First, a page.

This Article proceeds in four further Parts. Part II briefly summarizes the Erie doctrine and canvasses the Court's approach to the Federal Rules from 1938, when they took effect, to 1965, when the Court decided Hanna. Part III takes a close look at Hanna, which declared that a Federal Rule must speak with read-my-lips clarity to apply to an issue. Hanna did not say that federal courts may read a Rule for more than appears on its face, and Walker v. Armco Steel Co. continued that approach. Part III also discusses the implications of the Hanna analysis and subsequent cases that have applied Hanna's approach. Part IV briefly canvasses the opinions in Shady Grove with respect to the two approaches to REA questions. Part V argues that the Hanna-Walker line of cases exemplifies the proper method of inquiry under the REA and that REA questions need not be as hard as the Court, particularly in Shady Grove, has made them look.
Most colleges and universities of all sizes have an endowment, a fund that provides a stream of income and maintains the corpus of the fund in perpetuity. Organizations with large endowments, such as colleges, universities, and private foundations, all finance a significant part of their operations through the return received from the investment of this capital. This article examines the legal framework for endowment investing, endowment investing policies, their evolution to more sophisticated and riskier strategies, and the consequences evinced during the financial crisis of 2008 and beyond. It traces the approaches to endowment investing and chronicles the rise and, if not the fall, the challenges to modern portfolio management. It examines the impact of endowment losses on colleges and universities and their constituencies, as well as the problem of trustee deference to boards' investment committees. This article concludes that universities have learned little from the financial crisis and are more invested in illiquid, nontransparent assets than before the financial crisis. Finally, this article recommends the establishment of board level risk management committees to evaluate endowment investing policies.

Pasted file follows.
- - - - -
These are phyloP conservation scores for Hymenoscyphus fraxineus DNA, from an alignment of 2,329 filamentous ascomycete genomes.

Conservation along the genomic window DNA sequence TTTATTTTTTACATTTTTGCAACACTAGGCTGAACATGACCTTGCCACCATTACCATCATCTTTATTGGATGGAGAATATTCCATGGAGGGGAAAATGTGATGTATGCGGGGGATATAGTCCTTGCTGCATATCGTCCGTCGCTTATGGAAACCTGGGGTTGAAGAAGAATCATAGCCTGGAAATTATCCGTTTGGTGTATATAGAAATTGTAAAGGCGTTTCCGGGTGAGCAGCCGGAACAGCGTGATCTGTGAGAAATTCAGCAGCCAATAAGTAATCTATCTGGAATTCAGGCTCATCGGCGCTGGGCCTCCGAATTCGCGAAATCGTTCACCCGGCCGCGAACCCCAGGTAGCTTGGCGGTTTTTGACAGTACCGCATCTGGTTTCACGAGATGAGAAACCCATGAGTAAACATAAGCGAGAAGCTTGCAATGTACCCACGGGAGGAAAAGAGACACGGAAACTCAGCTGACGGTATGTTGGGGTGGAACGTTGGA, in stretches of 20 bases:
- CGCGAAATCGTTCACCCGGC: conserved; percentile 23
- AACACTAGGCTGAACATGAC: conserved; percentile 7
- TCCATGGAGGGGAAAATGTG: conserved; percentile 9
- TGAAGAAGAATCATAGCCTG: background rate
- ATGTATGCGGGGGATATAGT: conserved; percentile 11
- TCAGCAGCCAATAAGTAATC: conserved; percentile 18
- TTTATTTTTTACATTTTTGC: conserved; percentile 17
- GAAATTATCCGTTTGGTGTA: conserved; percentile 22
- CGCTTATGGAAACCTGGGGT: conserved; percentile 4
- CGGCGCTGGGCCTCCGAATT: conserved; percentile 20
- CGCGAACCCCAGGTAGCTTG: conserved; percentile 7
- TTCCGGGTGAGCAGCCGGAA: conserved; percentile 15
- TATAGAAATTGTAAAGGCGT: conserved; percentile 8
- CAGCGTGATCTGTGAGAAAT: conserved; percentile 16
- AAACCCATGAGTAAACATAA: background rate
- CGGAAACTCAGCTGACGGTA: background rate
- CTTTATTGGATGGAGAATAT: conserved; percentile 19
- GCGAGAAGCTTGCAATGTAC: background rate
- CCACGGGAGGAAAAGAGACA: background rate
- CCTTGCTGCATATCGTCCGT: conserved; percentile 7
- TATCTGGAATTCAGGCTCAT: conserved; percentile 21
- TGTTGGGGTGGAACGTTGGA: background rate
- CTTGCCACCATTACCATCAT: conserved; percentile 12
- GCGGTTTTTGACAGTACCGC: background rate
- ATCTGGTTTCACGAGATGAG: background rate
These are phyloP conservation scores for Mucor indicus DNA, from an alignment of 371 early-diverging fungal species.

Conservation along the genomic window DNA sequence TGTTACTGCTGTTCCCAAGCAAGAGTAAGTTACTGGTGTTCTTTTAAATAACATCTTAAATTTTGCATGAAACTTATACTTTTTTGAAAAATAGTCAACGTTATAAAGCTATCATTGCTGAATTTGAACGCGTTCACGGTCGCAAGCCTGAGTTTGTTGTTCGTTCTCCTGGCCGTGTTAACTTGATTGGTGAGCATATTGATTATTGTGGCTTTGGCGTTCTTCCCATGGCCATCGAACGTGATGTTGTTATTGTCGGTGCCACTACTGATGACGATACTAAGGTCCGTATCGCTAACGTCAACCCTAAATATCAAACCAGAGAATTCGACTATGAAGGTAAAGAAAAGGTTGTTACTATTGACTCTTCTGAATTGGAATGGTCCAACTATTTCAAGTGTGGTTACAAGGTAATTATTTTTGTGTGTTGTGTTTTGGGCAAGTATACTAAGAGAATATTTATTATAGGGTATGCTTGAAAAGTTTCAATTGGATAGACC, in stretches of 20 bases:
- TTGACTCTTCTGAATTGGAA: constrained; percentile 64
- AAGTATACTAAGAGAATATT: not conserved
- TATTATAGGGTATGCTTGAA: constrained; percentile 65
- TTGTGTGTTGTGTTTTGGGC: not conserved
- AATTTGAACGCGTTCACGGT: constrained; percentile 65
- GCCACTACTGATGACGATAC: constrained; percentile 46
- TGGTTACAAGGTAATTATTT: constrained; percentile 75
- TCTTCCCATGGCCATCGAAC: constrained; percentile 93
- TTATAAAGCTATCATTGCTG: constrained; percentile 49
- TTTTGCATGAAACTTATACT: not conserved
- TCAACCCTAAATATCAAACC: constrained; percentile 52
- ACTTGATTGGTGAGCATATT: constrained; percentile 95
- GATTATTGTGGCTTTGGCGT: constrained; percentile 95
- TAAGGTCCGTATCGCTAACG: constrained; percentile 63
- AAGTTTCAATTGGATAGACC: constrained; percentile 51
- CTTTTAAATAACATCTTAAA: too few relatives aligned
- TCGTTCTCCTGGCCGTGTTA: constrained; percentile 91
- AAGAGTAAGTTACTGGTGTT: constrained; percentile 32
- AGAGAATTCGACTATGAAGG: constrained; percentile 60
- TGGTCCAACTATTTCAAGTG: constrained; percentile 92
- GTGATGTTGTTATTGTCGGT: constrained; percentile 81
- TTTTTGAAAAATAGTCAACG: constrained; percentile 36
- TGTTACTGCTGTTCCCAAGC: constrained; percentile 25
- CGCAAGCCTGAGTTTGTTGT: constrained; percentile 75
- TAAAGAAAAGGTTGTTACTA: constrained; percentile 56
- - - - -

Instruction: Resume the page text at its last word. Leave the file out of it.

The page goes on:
This analysis assesses the amendment to Norway’s Companies Act, in light of the 10-year anniversary of the mandate of female representation on corporate boards. First, I discuss the implementation of the quota, Section 6-11a. Second, I compare three statistical studies that analyze the effects of the quota on corporate profitability, overall firm performance, and the changing dynamics of the managerial positions. Finally, I evaluate the various avenues to fully achieving diversity, such as the successes and failures of a quota-type system and possible initiatives that governments and companies can enact to achieve gender-balance in the workplace. While some hypothesize that the quota negatively affects overall firm capability and value, the statistical data on the effects of the legislation is not dispositive. Ultimately, it is in the best interest of corporations to learn from Norway’s example in implementing mandatory female representation, and to explore other avenues to achieving diversity.
The very recent and highly mediatized “Declaration of the 343 Salauds”, where 343 (male) signatures in support of prostitution in a form designed to echo the highly significant declaration of as many women in 1971 in favor of the legalization of abortion, sheds particularly interesting light upon debate about sex regimes in connection with French law. France has recently introduced compulsory quotas for women in corporate boards after imposing la parité for public appointments. A comparative perspective, confronting this recent legislative development from across the Atlantic with policy views on affirmative action and philosophical conceptions of diversity in the United States, highlights the importance of the social, political or economic environment in which the issue of sex regimes arises as well as other forms of enforced diversity. Moreover, the way in which the issues are framed (how are the stakes for women presented? what about other minorities?) and the salience they have in the public space (who reacts? with what political support?) reveals a variety of cultural idiosyncrasies or paradoxes on each side. This short paper will start by sketching out some of these issues in the form of a general approach (I). It will then look more closely at some of the tensions and contradictions within contemporary French feminist thought: first through Bourdieu’s specific brand of social theory in La Domination Masculine (II), then in the writings of Elisabeth Badinter on X Y Identité Masculine (III).